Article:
Ellen Chilemba is something of a powerhouse. Recently named by Forbes as one of Africa’s most promising entrepreneurs under the age of 30, this young Malawian’s vision is to help women escape poverty and break cycles of child marriage and squandered potential.
Chilemba founded Tiwale, a for-profit social enterprise, in Malawi when she was just 17. In the past three years, the organisation has supported 150 women with business and vocational training, and helped 40 women start businesses or find employment. Recently, Tiwale secured its first dedicated office space. It now has room for a classroom and workshop for a new fabric design initiative that generates income for the programme’s participants and helps sustain the organisation at the same time.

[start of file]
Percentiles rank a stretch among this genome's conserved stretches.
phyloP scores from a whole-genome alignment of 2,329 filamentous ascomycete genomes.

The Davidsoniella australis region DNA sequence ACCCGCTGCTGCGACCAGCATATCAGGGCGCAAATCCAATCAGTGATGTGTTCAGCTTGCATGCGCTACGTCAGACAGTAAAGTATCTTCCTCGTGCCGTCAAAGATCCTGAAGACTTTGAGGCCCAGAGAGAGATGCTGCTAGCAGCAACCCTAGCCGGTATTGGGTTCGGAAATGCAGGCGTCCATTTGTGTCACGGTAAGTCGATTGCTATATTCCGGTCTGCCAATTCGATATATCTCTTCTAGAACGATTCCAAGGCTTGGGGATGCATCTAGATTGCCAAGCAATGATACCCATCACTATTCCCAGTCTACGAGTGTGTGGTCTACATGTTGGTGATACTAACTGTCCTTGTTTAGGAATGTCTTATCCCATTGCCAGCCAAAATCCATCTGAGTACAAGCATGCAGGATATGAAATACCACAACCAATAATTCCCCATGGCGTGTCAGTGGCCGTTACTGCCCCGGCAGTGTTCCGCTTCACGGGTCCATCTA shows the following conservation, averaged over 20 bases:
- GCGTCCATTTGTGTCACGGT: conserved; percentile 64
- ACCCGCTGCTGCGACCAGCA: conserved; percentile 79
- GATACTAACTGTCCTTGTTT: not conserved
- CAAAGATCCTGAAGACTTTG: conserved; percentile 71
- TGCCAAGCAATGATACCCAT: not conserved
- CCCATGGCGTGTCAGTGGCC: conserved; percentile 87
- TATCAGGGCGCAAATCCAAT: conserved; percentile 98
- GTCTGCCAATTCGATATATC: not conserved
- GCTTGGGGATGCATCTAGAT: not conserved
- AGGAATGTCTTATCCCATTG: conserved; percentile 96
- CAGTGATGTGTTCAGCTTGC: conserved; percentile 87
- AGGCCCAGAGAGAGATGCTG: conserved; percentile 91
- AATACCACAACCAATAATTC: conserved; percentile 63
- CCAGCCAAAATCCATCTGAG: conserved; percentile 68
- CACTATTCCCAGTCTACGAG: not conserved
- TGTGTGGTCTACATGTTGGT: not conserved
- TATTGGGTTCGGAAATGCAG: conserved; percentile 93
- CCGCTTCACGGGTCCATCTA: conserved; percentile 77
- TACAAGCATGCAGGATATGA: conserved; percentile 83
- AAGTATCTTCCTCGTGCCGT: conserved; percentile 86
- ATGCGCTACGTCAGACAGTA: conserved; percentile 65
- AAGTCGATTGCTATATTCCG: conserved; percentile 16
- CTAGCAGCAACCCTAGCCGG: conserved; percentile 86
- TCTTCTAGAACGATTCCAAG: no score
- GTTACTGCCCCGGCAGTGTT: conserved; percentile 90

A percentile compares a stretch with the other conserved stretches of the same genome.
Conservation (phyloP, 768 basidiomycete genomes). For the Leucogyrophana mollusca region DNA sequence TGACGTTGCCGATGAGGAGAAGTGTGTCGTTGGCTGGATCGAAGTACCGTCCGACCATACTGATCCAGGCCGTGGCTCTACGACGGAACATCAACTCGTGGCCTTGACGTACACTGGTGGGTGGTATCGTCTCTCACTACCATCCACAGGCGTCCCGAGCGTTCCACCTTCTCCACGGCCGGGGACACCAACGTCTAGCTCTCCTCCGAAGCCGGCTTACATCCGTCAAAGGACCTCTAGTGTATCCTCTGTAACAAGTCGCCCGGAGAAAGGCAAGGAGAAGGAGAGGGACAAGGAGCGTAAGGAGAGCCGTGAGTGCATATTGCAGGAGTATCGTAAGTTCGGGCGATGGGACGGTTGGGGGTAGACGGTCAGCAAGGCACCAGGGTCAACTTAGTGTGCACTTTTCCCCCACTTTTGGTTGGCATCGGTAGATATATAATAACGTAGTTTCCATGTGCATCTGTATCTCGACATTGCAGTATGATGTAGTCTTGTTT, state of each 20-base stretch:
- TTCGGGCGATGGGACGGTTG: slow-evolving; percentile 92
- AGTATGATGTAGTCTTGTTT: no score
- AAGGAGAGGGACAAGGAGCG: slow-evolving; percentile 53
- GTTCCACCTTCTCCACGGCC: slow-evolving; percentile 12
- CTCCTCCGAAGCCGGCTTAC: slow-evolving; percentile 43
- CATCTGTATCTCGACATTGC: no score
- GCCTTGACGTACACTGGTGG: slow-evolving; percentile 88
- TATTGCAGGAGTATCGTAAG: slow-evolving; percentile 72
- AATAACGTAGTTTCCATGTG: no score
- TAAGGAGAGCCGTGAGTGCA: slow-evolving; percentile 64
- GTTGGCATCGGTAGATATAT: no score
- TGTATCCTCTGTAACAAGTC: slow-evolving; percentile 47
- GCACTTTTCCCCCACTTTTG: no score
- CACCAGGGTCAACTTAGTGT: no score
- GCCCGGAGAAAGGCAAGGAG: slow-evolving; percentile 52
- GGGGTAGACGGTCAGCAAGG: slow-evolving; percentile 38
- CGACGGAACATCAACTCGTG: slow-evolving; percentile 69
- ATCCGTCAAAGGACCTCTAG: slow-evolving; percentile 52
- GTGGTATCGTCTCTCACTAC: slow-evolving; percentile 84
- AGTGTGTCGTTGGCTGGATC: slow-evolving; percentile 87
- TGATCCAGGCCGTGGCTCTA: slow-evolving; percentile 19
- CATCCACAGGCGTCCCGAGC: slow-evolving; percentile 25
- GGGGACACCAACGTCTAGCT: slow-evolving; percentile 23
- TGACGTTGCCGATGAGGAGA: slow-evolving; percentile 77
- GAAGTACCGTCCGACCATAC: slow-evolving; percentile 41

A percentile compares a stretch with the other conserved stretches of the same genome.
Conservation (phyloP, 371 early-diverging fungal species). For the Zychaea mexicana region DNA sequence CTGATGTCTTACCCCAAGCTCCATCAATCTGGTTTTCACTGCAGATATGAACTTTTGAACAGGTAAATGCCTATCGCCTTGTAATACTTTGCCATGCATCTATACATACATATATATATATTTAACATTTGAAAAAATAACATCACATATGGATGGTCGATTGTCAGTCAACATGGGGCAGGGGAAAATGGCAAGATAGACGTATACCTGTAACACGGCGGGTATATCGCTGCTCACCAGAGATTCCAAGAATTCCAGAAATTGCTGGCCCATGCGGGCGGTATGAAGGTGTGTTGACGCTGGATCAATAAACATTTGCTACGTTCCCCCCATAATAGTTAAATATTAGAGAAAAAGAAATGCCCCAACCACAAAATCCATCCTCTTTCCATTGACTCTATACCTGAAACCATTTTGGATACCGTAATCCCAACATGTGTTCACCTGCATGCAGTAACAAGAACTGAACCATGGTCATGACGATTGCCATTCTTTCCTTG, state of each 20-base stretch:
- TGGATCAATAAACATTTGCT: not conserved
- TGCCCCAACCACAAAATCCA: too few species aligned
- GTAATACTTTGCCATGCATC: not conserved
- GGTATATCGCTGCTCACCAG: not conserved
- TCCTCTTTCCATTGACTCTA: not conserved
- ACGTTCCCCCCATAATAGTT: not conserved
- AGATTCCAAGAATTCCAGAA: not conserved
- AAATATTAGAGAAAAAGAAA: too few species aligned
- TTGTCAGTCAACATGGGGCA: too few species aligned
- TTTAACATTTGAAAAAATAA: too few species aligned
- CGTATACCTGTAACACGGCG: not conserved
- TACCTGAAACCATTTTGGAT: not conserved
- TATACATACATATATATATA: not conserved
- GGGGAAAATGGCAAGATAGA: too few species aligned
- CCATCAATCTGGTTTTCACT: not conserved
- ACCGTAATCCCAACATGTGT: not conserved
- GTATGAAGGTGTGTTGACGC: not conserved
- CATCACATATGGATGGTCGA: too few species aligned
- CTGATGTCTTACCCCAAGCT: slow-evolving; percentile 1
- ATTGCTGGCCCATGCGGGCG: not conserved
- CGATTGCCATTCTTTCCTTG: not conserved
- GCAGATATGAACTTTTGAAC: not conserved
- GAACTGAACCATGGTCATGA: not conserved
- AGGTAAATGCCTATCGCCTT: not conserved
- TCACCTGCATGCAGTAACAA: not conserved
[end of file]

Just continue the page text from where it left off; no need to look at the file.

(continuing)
But Chilemba isn’t stopping there. Tiwale wants to truly empower its female participants. That means taking a deeper look at assumptions, listening closely to the women and evolving the organisation’s approach as it goes. Chilemba explains what she has learned so far, and how this will spur Tiwale’s next phase.
“Sometimes, what you think is the problem isn’t what the actual challenge is,” says Chilemba. “I’ve learned to play the role of listener more and more.”